Social Impact meets Coffee 1/2
10 January 2018 - Impact Hub Basel
We launched 2018 with our first event, “What is an Impact Hub?” And we did so with much success! As this was my first event at Impact Hub, I loved meeting the attendees. It’s truly heart-warming to meet so many caring, passionate, thoughtful people when it seems every day we are bombarded with only negative news stories. On that note, I’d like to offer up right here, right now, an uplifting story—yes, uplifting!—about two such thoughtful people. A story of how a couple’s love of travel, coffee and community not only turned into a successful business, but how their values-based business created, and still creates, an impact for good in this world. Since we at Impact Hub Basel will focus on Social Entrepreneurs, this is a perfect opportunity to offer a glimpse of our future here…

I give you Michael and Marie from Direct Coffee…

When you hear that someone went to Ethiopia on their honeymoon, you can’t NOT take notice. Who does this?! So when I met Michael Tuil and he mentioned that, I knew I was speaking with someone quite unique. He and his wife not only chose Ethiopia as a honeymoon destination, but they loved it so much and fell in love with the people there, they decided to make this place and community a central part of their lives back here in Switzerland. In November 2015, Michael, who studied Social Business, and Marie, a Journalist and Social Economist, came up with the idea of a social start-up that combines coffee trade with positive change. Less than two months later, they had quit their jobs and were again in Ethiopia! They met with coffee farmers, found local partners for their social projects, and then selected their first batch of coffee for their new business. Only half a year after the initial idea, they were set to begin. Crazy awesome! In their 35 square meter apartment in Zurich, they began dispatching coffee to customers around Switzerland. And voilà…Direct Coffee was officially born!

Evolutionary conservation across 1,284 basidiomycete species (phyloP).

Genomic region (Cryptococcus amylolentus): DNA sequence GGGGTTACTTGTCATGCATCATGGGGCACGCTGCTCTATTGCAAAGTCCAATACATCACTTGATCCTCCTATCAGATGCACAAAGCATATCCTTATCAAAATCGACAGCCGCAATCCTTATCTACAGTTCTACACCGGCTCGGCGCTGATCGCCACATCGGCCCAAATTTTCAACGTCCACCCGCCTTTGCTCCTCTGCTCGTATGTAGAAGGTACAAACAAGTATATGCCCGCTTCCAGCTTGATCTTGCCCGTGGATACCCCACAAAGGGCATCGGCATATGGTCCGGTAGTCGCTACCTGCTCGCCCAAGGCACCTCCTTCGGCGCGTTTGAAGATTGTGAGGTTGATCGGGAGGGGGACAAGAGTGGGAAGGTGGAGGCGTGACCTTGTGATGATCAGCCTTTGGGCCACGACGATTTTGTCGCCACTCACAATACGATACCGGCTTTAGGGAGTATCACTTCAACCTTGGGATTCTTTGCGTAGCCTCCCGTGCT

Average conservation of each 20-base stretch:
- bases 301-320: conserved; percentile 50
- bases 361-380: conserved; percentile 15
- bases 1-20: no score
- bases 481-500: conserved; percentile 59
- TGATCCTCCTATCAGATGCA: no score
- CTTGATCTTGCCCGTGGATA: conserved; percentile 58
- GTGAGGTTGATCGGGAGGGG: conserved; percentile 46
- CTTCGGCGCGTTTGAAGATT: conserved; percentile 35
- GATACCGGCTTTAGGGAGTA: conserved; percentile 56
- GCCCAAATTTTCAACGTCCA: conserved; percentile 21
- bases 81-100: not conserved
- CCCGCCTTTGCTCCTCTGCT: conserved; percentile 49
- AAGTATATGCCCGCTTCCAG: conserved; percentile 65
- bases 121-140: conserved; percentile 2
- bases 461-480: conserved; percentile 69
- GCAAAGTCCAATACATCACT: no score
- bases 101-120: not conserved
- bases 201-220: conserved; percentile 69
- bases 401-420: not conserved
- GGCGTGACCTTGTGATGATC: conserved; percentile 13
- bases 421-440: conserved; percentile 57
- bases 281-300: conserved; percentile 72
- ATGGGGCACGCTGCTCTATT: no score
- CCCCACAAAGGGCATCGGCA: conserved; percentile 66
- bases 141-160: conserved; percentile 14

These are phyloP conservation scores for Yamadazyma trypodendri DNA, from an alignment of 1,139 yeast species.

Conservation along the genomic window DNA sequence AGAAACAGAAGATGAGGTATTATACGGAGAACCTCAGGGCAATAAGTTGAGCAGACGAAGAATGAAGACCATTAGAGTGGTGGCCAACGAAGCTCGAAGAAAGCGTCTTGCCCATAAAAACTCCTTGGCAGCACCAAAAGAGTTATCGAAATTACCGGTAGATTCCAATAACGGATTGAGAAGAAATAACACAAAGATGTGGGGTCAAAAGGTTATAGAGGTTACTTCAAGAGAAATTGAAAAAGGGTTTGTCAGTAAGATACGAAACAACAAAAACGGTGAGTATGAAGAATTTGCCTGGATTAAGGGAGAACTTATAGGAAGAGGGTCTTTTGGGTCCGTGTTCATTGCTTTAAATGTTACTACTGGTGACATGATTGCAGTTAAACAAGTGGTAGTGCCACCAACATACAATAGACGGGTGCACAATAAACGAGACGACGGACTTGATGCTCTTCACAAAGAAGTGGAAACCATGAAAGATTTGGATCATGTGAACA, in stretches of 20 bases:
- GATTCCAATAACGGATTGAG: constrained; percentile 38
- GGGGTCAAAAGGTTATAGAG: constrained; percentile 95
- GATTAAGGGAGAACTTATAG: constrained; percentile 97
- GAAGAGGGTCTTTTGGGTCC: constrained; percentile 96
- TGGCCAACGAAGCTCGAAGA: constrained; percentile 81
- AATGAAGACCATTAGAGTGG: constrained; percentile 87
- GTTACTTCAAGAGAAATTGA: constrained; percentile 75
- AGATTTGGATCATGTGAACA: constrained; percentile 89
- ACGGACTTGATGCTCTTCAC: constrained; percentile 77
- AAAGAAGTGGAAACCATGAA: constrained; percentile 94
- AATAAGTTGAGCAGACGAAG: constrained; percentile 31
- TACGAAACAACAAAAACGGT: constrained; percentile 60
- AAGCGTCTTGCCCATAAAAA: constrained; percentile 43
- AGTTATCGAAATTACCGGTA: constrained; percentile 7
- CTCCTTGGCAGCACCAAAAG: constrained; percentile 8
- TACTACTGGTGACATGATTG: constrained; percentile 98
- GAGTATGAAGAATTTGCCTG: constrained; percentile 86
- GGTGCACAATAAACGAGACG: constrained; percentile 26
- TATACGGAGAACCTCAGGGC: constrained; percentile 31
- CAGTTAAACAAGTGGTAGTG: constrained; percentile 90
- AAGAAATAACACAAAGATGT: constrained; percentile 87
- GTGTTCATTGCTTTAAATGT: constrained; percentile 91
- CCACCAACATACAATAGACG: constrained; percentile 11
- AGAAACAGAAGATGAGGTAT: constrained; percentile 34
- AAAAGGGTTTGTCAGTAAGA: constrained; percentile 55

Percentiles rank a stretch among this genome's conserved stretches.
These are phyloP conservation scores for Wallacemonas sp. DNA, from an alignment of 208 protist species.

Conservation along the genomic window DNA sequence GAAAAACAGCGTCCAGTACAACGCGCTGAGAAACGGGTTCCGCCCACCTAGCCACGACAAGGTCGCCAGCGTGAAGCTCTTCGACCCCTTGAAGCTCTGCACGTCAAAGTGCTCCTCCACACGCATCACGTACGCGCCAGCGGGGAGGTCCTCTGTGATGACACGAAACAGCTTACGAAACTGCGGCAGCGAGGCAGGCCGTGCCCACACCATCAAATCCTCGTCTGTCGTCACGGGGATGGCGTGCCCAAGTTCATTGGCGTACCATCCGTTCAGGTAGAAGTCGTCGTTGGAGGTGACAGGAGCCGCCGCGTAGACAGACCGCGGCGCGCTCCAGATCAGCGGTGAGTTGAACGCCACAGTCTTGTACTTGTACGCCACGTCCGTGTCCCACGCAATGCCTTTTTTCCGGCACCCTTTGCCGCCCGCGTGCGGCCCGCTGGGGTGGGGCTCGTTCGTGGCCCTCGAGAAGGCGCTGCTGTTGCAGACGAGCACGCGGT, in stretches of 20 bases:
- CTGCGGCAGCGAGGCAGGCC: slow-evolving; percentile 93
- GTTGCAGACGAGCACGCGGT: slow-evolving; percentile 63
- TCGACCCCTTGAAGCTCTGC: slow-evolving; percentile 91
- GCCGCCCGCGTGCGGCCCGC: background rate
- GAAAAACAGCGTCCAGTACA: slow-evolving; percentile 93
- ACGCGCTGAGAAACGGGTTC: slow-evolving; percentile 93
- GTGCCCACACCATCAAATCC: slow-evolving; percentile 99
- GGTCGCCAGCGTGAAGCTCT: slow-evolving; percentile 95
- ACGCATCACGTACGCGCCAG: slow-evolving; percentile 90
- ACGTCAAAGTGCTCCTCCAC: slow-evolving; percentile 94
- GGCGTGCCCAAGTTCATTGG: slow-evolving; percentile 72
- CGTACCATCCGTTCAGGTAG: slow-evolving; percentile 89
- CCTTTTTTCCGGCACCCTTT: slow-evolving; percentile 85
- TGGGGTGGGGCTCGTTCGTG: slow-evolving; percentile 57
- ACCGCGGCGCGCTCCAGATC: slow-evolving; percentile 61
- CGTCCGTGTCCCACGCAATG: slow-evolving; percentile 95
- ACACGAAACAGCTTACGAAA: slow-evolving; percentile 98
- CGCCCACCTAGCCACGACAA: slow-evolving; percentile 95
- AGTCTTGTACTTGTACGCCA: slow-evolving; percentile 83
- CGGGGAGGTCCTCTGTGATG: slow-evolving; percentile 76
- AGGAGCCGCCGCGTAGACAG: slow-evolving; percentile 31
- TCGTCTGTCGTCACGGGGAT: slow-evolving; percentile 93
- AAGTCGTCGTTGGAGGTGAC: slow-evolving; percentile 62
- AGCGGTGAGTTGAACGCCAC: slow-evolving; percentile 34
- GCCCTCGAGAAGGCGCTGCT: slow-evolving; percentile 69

Truly making an impact? Let me count the ways…

Knowing the people who grow their coffee and ensuring they have a better life with fair prices is important to them. These are not just words to help their image. They back it up with actions.  A quarter of the sales price of their coffee remains in Ethiopia. They reinvest their profits in local projects like deworming school children, offering eye exams and providing eye glasses more affordably. This is what struck me most—how involved they are in giving back to the Ethiopian community. Well, what really struck me was that they quit their jobs and took such a bold step to make their dream a reality…Hut ab! But seriously, the social projects they’ve created and continue to support are, as they’ve put it, their personal source of motivation. To read more on this aspect of their business model, click here.

To be continued…

Carrie Aikman